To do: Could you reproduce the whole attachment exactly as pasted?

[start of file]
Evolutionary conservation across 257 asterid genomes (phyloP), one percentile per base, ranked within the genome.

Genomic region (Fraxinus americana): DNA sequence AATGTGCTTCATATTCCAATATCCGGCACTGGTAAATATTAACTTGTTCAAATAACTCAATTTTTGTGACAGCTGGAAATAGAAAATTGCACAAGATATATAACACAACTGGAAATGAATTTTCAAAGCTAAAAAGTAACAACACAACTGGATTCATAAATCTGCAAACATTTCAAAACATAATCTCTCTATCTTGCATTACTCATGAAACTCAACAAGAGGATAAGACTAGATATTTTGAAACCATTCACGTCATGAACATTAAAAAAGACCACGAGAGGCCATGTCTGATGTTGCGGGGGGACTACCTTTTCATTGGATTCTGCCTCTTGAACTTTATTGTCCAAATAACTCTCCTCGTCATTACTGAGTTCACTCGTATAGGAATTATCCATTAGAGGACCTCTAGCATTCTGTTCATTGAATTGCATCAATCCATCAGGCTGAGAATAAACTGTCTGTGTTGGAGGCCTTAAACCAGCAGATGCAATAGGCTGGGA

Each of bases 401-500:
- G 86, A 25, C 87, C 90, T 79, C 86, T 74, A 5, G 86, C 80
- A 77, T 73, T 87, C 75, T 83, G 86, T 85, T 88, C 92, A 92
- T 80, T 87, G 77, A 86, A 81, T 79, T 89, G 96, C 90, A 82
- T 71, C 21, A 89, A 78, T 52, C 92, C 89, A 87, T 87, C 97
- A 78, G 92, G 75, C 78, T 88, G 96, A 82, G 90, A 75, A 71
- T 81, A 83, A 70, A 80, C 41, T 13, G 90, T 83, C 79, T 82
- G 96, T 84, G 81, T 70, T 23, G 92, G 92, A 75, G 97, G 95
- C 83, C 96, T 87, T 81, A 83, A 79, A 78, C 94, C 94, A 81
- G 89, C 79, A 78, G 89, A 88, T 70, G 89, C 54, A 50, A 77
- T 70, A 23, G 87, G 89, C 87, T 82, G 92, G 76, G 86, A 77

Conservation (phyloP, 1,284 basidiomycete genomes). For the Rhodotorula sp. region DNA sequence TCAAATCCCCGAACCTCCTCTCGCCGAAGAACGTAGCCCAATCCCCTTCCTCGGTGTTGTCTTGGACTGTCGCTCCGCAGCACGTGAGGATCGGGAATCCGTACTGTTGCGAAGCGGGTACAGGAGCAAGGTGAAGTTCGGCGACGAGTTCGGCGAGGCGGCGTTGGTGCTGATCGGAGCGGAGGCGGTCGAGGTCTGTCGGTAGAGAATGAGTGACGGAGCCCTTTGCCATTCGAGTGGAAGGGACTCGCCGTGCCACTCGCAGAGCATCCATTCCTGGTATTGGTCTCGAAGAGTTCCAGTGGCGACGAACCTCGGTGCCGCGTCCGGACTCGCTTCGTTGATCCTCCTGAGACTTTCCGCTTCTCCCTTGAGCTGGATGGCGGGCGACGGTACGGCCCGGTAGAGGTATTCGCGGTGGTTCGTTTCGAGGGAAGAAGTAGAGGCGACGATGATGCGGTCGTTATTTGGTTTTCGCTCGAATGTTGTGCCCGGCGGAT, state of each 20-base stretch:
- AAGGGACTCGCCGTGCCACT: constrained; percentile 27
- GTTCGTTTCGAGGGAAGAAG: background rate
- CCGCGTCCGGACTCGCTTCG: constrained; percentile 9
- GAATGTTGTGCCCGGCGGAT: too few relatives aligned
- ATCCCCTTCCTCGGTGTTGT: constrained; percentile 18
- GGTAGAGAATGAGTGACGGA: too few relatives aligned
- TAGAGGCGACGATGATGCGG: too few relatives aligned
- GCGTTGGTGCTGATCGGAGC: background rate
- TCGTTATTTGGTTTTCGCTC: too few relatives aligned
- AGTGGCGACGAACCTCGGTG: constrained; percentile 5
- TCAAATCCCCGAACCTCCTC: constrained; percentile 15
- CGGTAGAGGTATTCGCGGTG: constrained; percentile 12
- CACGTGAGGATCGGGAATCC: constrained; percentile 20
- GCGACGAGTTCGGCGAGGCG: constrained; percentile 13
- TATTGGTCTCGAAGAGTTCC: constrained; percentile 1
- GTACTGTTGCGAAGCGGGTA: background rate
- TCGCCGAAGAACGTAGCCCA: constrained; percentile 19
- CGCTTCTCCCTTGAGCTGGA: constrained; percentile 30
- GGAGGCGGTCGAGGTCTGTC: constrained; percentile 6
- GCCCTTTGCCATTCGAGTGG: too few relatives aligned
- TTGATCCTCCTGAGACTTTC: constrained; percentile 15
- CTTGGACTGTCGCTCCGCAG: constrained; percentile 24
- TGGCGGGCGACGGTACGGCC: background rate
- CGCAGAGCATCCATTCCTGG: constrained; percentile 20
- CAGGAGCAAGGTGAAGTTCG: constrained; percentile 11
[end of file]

Evolutionary conservation across 257 asterid genomes (phyloP), one percentile per base, ranked within the genome.

Genomic region (Fraxinus americana): DNA sequence AATGTGCTTCATATTCCAATATCCGGCACTGGTAAATATTAACTTGTTCAAATAACTCAATTTTTGTGACAGCTGGAAATAGAAAATTGCACAAGATATATAACACAACTGGAAATGAATTTTCAAAGCTAAAAAGTAACAACACAACTGGATTCATAAATCTGCAAACATTTCAAAACATAATCTCTCTATCTTGCATTACTCATGAAACTCAACAAGAGGATAAGACTAGATATTTTGAAACCATTCACGTCATGAACATTAAAAAAGACCACGAGAGGCCATGTCTGATGTTGCGGGGGGACTACCTTTTCATTGGATTCTGCCTCTTGAACTTTATTGTCCAAATAACTCTCCTCGTCATTACTGAGTTCACTCGTATAGGAATTATCCATTAGAGGACCTCTAGCATTCTGTTCATTGAATTGCATCAATCCATCAGGCTGAGAATAAACTGTCTGTGTTGGAGGCCTTAAACCAGCAGATGCAATAGGCTGGGA

Each of bases 401-500:
- G 86, A 25, C 87, C 90, T 79, C 86, T 74, A 5, G 86, C 80
- A 77, T 73, T 87, C 75, T 83, G 86, T 85, T 88, C 92, A 92
- T 80, T 87, G 77, A 86, A 81, T 79, T 89, G 96, C 90, A 82
- T 71, C 21, A 89, A 78, T 52, C 92, C 89, A 87, T 87, C 97
- A 78, G 92, G 75, C 78, T 88, G 96, A 82, G 90, A 75, A 71
- T 81, A 83, A 70, A 80, C 41, T 13, G 90, T 83, C 79, T 82
- G 96, T 84, G 81, T 70, T 23, G 92, G 92, A 75, G 97, G 95
- C 83, C 96, T 87, T 81, A 83, A 79, A 78, C 94, C 94, A 81
- G 89, C 79, A 78, G 89, A 88, T 70, G 89, C 54, A 50, A 77
- T 70, A 23, G 87, G 89, C 87, T 82, G 92, G 76, G 86, A 77

Conservation (phyloP, 1,284 basidiomycete genomes). For the Rhodotorula sp. region DNA sequence TCAAATCCCCGAACCTCCTCTCGCCGAAGAACGTAGCCCAATCCCCTTCCTCGGTGTTGTCTTGGACTGTCGCTCCGCAGCACGTGAGGATCGGGAATCCGTACTGTTGCGAAGCGGGTACAGGAGCAAGGTGAAGTTCGGCGACGAGTTCGGCGAGGCGGCGTTGGTGCTGATCGGAGCGGAGGCGGTCGAGGTCTGTCGGTAGAGAATGAGTGACGGAGCCCTTTGCCATTCGAGTGGAAGGGACTCGCCGTGCCACTCGCAGAGCATCCATTCCTGGTATTGGTCTCGAAGAGTTCCAGTGGCGACGAACCTCGGTGCCGCGTCCGGACTCGCTTCGTTGATCCTCCTGAGACTTTCCGCTTCTCCCTTGAGCTGGATGGCGGGCGACGGTACGGCCCGGTAGAGGTATTCGCGGTGGTTCGTTTCGAGGGAAGAAGTAGAGGCGACGATGATGCGGTCGTTATTTGGTTTTCGCTCGAATGTTGTGCCCGGCGGAT, state of each 20-base stretch:
- AAGGGACTCGCCGTGCCACT: constrained; percentile 27
- GTTCGTTTCGAGGGAAGAAG: background rate
- CCGCGTCCGGACTCGCTTCG: constrained; percentile 9
- GAATGTTGTGCCCGGCGGAT: too few relatives aligned
- ATCCCCTTCCTCGGTGTTGT: constrained; percentile 18
- GGTAGAGAATGAGTGACGGA: too few relatives aligned
- TAGAGGCGACGATGATGCGG: too few relatives aligned
- GCGTTGGTGCTGATCGGAGC: background rate
- TCGTTATTTGGTTTTCGCTC: too few relatives aligned
- AGTGGCGACGAACCTCGGTG: constrained; percentile 5
- TCAAATCCCCGAACCTCCTC: constrained; percentile 15
- CGGTAGAGGTATTCGCGGTG: constrained; percentile 12
- CACGTGAGGATCGGGAATCC: constrained; percentile 20
- GCGACGAGTTCGGCGAGGCG: constrained; percentile 13
- TATTGGTCTCGAAGAGTTCC: constrained; percentile 1
- GTACTGTTGCGAAGCGGGTA: background rate
- TCGCCGAAGAACGTAGCCCA: constrained; percentile 19
- CGCTTCTCCCTTGAGCTGGA: constrained; percentile 30
- GGAGGCGGTCGAGGTCTGTC: constrained; percentile 6
- GCCCTTTGCCATTCGAGTGG: too few relatives aligned
- TTGATCCTCCTGAGACTTTC: constrained; percentile 15
- CTTGGACTGTCGCTCCGCAG: constrained; percentile 24
- TGGCGGGCGACGGTACGGCC: background rate
- CGCAGAGCATCCATTCCTGG: constrained; percentile 20
- CAGGAGCAAGGTGAAGTTCG: constrained; percentile 11